July 28, 2008

Just Curious

Does anyone have faith when they watch a professional sporting event these days, the upcoming Olympics for instance, that anything you are seeing has been accomplished simply by old fashioned gumption and hard work?

comments

  1. Daryl Scroggins on July 28th, 2008 at 10:03 am

    Seems more like–plug a person into the machine; toss him or her aside and get another when that one breaks. Gumption and hard work is what gets one in line to be plugged in–then it becomes a job, with many in line eager to take your place. How to hold onto it? That’s where the pressure to use drugs comes from.

  2. Cindy Scroggins on July 28th, 2008 at 11:04 am

    I’m hopelessly naive about these things. I’m always sure it’s done by hard work and an inexhaustible will. There’s no way I will believe that Jeremy Wariner is running on anything but his own ability. I feel the same way about Michael Johnson–I’m just sure he didn’t use steroids. Of course, I was also sure that Ben Johnson’s wins over Carl Lewis were the result of some personal greatness, and I cried for a good hour when I found out he cheated.

    So, yes, Deron, I still have faith.

  3. Deron Bauman on July 28th, 2008 at 11:10 am

    Cindy, I have been, until very recently, as optimistic as you. I felt the same way about each individual. I think Marion Jones admitting her use, and the fact that every serious contender to Lance Armstrong during his incredible run tested positive, as well as all the baseball shit and obvious NFL bulk, has finally caught up with me.

    I realized a week or two ago I won’t be able to watch the Olympics with the same innocence I once did.

    It really bums me out.

  4. Andrew Simone on July 28th, 2008 at 11:38 am

    In a word: no.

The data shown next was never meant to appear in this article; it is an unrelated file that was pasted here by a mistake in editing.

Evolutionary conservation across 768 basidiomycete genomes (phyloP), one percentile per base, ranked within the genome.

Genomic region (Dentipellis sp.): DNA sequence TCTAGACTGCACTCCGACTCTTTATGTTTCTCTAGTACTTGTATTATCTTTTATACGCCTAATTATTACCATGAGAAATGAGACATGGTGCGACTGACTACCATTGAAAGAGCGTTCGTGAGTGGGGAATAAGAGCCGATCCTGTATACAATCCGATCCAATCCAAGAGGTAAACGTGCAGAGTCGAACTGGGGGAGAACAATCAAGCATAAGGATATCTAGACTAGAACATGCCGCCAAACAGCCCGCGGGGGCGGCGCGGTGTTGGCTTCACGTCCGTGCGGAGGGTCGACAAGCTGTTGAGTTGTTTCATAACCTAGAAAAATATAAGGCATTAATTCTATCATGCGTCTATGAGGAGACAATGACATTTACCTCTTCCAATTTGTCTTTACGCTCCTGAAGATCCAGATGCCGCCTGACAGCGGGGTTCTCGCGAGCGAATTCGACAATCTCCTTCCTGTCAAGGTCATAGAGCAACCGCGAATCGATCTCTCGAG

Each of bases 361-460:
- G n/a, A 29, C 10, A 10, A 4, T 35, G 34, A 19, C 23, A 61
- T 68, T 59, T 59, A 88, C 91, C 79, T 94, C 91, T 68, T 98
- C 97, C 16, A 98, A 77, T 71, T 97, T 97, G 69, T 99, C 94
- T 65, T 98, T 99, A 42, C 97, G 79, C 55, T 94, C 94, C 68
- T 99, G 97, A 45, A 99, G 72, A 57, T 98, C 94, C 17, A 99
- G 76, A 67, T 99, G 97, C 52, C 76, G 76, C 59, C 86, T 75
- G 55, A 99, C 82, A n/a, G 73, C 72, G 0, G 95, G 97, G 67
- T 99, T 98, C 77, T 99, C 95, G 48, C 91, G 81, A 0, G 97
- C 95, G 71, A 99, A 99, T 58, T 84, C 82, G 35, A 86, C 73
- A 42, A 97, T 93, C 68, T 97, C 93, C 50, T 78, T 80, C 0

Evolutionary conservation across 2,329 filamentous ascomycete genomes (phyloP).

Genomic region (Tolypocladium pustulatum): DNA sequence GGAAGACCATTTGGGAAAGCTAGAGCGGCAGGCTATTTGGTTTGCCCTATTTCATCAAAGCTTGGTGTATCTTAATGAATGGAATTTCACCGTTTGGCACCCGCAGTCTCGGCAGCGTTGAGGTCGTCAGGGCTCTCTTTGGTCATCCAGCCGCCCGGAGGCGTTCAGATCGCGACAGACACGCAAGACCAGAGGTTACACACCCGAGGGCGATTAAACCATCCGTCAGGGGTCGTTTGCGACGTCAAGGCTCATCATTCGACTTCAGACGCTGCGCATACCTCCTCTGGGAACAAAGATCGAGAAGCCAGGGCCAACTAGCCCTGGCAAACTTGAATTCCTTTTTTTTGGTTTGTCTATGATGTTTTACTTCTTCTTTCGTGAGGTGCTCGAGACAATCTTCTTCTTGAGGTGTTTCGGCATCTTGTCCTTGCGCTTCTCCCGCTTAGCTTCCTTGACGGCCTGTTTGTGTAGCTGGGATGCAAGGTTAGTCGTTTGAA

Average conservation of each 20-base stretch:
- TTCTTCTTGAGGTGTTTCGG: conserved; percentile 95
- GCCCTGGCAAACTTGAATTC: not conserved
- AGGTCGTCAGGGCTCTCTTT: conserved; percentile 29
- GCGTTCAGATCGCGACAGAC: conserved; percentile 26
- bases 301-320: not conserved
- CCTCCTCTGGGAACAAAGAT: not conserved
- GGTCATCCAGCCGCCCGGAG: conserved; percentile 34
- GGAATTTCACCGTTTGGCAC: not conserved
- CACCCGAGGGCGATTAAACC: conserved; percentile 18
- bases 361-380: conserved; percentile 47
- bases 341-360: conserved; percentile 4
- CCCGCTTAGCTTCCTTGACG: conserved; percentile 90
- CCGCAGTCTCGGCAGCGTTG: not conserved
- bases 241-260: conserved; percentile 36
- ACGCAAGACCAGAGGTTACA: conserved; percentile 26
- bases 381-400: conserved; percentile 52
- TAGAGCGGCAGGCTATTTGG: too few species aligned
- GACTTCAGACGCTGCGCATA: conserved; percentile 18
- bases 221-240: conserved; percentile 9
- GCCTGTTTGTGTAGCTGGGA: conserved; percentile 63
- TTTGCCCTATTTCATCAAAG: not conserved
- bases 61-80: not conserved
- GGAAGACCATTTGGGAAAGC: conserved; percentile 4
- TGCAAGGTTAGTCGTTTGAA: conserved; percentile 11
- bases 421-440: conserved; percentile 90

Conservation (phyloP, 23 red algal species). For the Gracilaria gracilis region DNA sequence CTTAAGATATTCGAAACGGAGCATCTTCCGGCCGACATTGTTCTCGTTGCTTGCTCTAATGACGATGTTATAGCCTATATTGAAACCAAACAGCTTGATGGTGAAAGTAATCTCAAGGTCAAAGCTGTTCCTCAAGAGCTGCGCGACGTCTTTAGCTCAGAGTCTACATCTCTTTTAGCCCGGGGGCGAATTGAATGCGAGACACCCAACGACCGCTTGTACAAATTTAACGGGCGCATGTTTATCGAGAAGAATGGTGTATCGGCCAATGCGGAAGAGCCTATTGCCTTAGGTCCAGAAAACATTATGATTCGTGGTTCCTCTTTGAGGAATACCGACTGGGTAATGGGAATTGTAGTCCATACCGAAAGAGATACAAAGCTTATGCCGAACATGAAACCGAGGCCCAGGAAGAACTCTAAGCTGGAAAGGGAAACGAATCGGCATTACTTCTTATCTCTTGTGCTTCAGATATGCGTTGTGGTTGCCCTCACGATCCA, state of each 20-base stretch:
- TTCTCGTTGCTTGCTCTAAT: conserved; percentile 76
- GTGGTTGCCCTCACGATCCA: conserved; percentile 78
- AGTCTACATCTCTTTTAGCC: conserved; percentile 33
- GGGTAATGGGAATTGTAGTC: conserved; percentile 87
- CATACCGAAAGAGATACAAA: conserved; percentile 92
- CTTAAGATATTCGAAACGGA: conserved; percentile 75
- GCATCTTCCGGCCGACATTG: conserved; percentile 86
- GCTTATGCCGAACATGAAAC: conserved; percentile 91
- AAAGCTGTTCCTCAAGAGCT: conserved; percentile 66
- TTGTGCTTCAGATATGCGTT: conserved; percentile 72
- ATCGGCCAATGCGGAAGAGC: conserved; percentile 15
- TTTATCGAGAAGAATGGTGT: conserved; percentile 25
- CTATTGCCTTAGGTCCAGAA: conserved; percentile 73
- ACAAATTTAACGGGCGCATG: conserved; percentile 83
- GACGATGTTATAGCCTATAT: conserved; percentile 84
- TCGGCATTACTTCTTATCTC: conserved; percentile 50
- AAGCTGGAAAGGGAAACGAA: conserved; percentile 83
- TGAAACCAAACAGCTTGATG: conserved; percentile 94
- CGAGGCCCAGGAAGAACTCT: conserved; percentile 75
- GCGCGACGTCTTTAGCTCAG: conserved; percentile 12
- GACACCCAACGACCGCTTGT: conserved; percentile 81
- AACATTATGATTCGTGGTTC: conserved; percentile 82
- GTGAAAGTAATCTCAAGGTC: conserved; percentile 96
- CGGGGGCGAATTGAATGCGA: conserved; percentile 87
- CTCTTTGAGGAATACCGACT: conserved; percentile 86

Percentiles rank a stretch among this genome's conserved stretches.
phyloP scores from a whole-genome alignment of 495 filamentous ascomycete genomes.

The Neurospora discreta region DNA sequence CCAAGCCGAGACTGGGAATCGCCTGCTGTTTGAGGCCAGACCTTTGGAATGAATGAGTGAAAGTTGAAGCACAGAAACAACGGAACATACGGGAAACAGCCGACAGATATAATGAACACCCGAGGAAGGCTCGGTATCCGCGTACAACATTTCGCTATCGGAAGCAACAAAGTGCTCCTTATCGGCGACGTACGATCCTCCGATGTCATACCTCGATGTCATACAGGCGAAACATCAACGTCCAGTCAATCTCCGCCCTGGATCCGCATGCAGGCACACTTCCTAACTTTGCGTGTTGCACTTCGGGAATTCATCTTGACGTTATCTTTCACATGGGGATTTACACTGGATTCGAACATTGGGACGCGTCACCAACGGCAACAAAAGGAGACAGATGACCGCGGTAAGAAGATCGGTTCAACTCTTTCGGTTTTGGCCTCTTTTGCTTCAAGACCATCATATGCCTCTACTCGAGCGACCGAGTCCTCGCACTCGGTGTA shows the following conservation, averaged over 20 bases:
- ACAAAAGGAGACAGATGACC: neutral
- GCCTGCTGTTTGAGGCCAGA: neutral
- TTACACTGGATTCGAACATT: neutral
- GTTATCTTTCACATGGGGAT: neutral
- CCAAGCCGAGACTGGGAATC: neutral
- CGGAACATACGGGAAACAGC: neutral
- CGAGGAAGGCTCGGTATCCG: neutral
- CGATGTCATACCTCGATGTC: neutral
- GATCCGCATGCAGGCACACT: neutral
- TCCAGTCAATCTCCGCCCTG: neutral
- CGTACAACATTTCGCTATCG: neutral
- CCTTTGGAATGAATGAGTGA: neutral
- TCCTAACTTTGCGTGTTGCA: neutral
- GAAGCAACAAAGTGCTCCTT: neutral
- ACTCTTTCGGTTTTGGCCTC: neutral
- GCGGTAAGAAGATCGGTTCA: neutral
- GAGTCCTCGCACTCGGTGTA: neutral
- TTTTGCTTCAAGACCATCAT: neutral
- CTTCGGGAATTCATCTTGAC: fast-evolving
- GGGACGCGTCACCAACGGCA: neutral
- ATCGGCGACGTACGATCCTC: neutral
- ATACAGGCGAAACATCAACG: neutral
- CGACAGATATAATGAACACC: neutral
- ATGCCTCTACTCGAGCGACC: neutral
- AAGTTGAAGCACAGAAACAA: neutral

5. Michael Smith on July 28th, 2008 at 12:02 pm

    I just watched the Tour de France and I can say that despite everything, I’m still optimistic. I do think that the sporting world can take a cue from professional cycling because despite all the recent news the fact is that dopers are being caught and punished.

    If we want drug free sports, we need to hold those in charge of the paychecks, sponsors and owners, responsible. If the owners are responsible, maybe they’ll stop looking the other way. As for the Olympics… we should ban the countries of known cheaters from competing in that sport for 8 or 12 years.

  6. Joshua Conner on July 28th, 2008 at 12:08 pm

    Performance-enhancing drugs don’t magically turn you into a world-class athelete. Steroids or not, these people work their asses off, usually for less money than I make per year as a waiter, and deserve some real respect for that.

  7. Sheila Ryan on July 28th, 2008 at 12:27 pm

    Doing whatever it takes to gain an edge isn’t necessarily a new development. Jockeys, for instance, have been using speed to get their weight down since before the days of Seabiscuit. But the stakes now are higher, hence the options are greater.

    I think the larger issue is that we twenty-first century humans are kind of schizo with respect to drugs.

  8. Steven on July 28th, 2008 at 2:04 pm

    Hells to the no! Guessing how they do it and spreading rumors and making controversy on the internt is all part of the fun of the sport now-a-days! :)

  9. Kris on July 28th, 2008 at 3:26 pm

    Joshua is right that ‘enhancements’ do not generate success in and of themselves. You still have to work. That’s always been the case, we just have more complex enhancements. In the ‘good old days’ it was generally your cruder stimulants (cocaine, amphetamines etc), now it is EPO.

    The notion that there is anything like an even playing field even without drugs is odd to me. Seriously, Australian swimmers have their training subsidised by the government, they have access to the top coaches, the top pools, new-fangled swimsuits that have been developed using millions of dollars. How does some Tongan who has worked his guts out (probably in board shorts in the ocean, there being no Olympic-sized pools in Tonga) compete with that?

    Seems to me that you don’t need drugs to have advantage. Maybe the hormones/drugs can be about redressing some disadvantage, but then again, I think that the greater the access to training/financial advantages, the greater the access to chemical enhancements.

    What does amuse me is the joy that people take in some people’s fall. Seriously, do people actually believe that Bonds is the only guy on the gear? Or that a certain cyclist can win multiple Tour de France’s (in a sport absolutely rife with chemists) NOT playing the odds?

  10. Sheila Ryan on July 28th, 2008 at 3:33 pm

    Yes, Kris. To practically all you say.

  11. Siera on July 30th, 2008 at 12:04 pm

    The struggle of defining what constitutes an unfair advantage is pretty interesting. I hadn’t even though about it until I heard about the aspiring amputee Olympiad.